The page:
I’m sure it’s possible for someone to be so good at editing their digital photos that they can trick someone into thinking it’s the real deal, but it doesn’t seem easy and of course, there’s no replicating the physical product you get from shooting instant film. That’s not to disparage digital; they’re just different. Both have value.

This is art, after all, it’s not about the latest technology. The materials we use should be about how we want to express our personal vision; that’s all.

G.M. What photographic project is held dearest to your heart and why?

I’m not really all that project oriented though I do enjoy organizing my work into sets and collections and thinking about the different connections between my images. I guess the closest thing I have to a project is my ongoing chronicle of the people and places of Baltimore. The longer I’ve lived here, the more connected I feel to the city and the more opportunities I see.

photo by Patrick Joust (Baltimore Folk)

© Patrick Joust Photography

I’ve been thinking about this for a while, but since the Baltimore Uprising, I’ve been trying to figure out how to create a book on much of my Baltimore work. It’s hard to narrow things down, but probably my 6×6 portraits. Time is the challenge, but I’d love to have something together by next year. We’ll see.

Ideally maybe I can do a little bit of both. Create a sort of magical realist world of my own while also a more straightforward (though still subjective) view of Baltimore that encourages empathy and inspires.

I feel like I struggle a bit internally with the desire to document and the desire to create, through a sequence of images, my own world that’s dominated by my imagination. Of course, every photographer comes with a subjective point of view but I’ve been thinking a lot lately about the photographs that I don’t take. Photographs that would probably be good, but that don’t fit into my own ambiguous vision for what I want to do through photography.

photo by Patrick Joust Baltimore-based photographer

“surreal density” © Patrick Joust Photography

I recently watched a short documentary on Daido Moriyama in which he said:

“I am creating my own home by connecting pieces of images from my imagination and things I saw as a child. That’s how I feel about my work.”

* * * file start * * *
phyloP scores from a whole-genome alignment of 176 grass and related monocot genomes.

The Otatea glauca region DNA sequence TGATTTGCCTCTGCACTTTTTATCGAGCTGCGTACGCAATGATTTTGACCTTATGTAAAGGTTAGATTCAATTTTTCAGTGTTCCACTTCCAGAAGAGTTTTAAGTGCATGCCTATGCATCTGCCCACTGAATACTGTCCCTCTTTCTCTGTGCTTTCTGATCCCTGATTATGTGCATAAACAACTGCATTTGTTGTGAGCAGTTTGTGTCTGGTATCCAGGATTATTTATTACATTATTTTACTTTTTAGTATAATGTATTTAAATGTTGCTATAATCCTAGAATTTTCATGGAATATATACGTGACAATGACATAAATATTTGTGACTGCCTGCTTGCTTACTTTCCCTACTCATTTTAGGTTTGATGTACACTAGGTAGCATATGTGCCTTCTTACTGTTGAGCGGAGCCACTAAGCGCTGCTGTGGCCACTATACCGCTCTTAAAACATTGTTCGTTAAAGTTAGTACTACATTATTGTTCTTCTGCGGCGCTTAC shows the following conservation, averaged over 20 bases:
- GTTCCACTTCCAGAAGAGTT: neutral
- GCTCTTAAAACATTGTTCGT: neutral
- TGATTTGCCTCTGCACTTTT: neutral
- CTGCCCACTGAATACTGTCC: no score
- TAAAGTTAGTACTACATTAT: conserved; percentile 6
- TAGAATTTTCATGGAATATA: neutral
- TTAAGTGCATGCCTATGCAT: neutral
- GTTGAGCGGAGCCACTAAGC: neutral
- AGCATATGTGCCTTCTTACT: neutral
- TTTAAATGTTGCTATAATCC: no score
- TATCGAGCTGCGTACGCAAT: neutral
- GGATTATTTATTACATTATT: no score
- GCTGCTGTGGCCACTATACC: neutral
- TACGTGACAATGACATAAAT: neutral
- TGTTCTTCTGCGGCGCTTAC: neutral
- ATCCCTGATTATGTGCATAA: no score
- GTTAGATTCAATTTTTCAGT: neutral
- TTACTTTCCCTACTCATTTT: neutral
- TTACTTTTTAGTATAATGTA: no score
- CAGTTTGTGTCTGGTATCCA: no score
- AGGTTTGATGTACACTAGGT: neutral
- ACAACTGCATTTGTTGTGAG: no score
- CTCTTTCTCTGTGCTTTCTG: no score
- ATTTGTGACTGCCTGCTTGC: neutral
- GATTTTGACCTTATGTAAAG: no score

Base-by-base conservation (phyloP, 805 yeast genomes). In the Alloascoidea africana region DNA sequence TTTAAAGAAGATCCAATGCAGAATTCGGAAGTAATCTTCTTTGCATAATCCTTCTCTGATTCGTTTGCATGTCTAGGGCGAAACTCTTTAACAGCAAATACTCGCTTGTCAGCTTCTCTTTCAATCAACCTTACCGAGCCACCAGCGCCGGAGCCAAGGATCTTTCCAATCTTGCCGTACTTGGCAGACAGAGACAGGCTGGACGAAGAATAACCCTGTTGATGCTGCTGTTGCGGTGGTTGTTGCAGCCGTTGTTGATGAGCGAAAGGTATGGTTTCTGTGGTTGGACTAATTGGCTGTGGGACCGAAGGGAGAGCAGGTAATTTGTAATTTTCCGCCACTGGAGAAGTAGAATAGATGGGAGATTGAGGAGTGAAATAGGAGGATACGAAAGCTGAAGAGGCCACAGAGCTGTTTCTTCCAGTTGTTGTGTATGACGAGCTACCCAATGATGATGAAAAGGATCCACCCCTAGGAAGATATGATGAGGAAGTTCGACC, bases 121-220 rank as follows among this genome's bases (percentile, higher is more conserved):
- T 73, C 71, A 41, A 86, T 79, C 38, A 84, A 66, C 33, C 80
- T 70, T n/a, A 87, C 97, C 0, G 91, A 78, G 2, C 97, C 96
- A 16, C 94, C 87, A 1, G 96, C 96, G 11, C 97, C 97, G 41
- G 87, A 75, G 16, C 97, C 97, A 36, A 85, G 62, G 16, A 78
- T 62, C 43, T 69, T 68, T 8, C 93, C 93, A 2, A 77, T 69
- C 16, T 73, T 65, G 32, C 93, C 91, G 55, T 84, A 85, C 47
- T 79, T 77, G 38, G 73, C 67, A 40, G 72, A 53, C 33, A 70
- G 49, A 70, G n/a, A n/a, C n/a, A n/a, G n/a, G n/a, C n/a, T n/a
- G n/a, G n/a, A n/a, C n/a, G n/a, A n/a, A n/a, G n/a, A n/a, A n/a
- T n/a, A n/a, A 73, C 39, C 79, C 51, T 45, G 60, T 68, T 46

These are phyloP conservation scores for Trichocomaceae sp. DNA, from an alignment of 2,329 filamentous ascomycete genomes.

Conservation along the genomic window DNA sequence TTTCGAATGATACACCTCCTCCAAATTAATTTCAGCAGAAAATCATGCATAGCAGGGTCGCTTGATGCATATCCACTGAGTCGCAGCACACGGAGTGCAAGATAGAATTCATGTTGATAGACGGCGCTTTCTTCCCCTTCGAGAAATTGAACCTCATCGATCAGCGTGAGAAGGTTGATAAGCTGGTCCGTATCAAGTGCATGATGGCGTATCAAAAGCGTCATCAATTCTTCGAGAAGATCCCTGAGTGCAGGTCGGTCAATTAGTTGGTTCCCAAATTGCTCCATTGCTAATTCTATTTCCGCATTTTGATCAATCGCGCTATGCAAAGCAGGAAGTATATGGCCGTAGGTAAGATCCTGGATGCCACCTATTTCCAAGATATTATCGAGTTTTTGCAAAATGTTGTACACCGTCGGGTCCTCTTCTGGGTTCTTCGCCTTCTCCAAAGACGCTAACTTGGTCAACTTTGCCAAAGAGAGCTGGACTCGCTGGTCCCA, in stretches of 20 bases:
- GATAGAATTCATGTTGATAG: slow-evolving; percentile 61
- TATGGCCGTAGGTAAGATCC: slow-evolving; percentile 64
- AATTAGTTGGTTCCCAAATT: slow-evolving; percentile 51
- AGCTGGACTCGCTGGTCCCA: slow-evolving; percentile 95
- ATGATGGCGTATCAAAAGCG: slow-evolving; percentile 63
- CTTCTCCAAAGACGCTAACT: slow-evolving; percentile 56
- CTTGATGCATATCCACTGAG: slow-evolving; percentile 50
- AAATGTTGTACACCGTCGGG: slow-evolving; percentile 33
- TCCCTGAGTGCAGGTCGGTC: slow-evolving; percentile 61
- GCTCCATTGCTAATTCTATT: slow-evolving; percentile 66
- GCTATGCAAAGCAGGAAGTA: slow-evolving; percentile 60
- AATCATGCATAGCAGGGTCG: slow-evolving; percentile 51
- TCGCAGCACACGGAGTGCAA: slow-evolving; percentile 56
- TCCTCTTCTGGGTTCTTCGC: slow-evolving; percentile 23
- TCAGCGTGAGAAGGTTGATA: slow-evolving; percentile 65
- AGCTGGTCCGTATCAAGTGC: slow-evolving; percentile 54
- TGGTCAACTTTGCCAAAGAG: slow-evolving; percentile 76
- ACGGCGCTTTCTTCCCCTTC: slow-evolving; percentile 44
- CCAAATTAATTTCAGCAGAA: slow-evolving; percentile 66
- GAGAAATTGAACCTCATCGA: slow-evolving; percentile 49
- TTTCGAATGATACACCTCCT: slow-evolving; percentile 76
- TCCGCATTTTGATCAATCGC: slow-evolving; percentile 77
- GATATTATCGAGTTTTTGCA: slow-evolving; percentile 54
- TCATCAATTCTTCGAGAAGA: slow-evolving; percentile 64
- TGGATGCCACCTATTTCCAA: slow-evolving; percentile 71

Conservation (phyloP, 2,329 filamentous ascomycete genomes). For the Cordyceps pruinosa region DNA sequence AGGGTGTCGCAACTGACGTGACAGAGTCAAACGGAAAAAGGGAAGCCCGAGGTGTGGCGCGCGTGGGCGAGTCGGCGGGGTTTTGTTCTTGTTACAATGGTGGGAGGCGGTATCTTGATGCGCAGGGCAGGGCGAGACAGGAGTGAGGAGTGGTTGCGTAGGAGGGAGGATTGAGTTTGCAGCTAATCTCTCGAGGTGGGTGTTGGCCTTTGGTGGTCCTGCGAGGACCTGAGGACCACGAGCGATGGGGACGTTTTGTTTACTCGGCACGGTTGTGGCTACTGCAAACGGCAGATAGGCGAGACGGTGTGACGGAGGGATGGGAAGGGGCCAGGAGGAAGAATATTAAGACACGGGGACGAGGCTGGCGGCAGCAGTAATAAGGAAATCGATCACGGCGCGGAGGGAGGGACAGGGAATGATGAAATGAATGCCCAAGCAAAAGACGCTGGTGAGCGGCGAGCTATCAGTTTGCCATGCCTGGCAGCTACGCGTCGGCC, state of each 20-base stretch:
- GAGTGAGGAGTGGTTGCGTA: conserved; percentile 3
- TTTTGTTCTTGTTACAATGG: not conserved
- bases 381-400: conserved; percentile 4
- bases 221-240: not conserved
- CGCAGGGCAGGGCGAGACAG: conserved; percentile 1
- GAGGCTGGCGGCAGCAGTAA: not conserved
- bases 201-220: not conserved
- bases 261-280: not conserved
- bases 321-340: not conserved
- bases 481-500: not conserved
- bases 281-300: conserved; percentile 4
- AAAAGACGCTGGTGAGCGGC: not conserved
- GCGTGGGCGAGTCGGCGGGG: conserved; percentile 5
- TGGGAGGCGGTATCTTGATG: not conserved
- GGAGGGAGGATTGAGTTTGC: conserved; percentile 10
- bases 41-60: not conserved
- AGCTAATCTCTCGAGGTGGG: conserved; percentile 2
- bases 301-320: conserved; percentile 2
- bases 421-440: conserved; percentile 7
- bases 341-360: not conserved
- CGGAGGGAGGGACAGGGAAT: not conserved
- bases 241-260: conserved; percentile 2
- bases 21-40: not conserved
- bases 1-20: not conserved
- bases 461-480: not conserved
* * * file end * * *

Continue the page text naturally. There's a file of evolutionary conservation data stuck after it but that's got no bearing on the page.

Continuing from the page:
I think that gets at what I’m trying to do, and maybe what a lot of my favorite photographers are doing as well. I like to connect places I’m from and places I visit to where I live now and somehow create a new world from those elements that work together.

Still, I get tugged back into more straightforward documentary work, especially because of the recent events in Baltimore. I feel a strong desire to give something with my photography though I’m not sure that’s possible or is something that’s wanted/needed. So there’s a little struggle there, which I’m not articulating too well, but that I think about often. Ideally maybe I can do a little bit of both. Create a sort of magical realist world of my own while also a more straightforward (though still subjective) view of Baltimore that encourages empathy and inspires.

photo by Patrick Joust on film camera

Still © Patrick Joust Photography

G.M. How important is post-processing in your work? Is there an editing software you prefer using?

P.J. It’s important. I’ve used Adobe Lightroom for years. I basically have a hybrid film/digital process. I’ve made a few darkroom prints, but my approach is to have my film developed and then scan the negatives/positives. I then run everything through Lightroom where I take care of issues like dust, exposure correction, straightening, etc.

There are limits to what you can do in digital post-processing, but there’s still a lot of latitude there and I’ll do whatever it takes to try and make a picture work. One of the pleasures of shooting film is that the emulsion you choose limits your options but also creates less work in post-processing. So post-processing is important, but I’m glad I don’t have to spend a great deal of time on it, the way I might have to if I only shot digital.

photograph by Patrick Joust street photographer

“surreal density” © Patrick Joust Photography

G.M. What camera gear do you currently use? Do you take with you any additional equipment on a shooting day?

I use a variety of different cameras, but ones that get the most use include my Mamiya C330, Fujica GW690, Olympus XA, Konica Hexar, Ricohflex, Rollop, and Canon 6D. I use a tripod and cable release for my long exposures, but that’s about it in terms of extra equipment.

street view of Baltimore photographed by Patrick Joust

“surreal density” © Patrick Joust Photography

G.M. Where do you find inspiration? Could you name a few photographers that you consider influential for your style?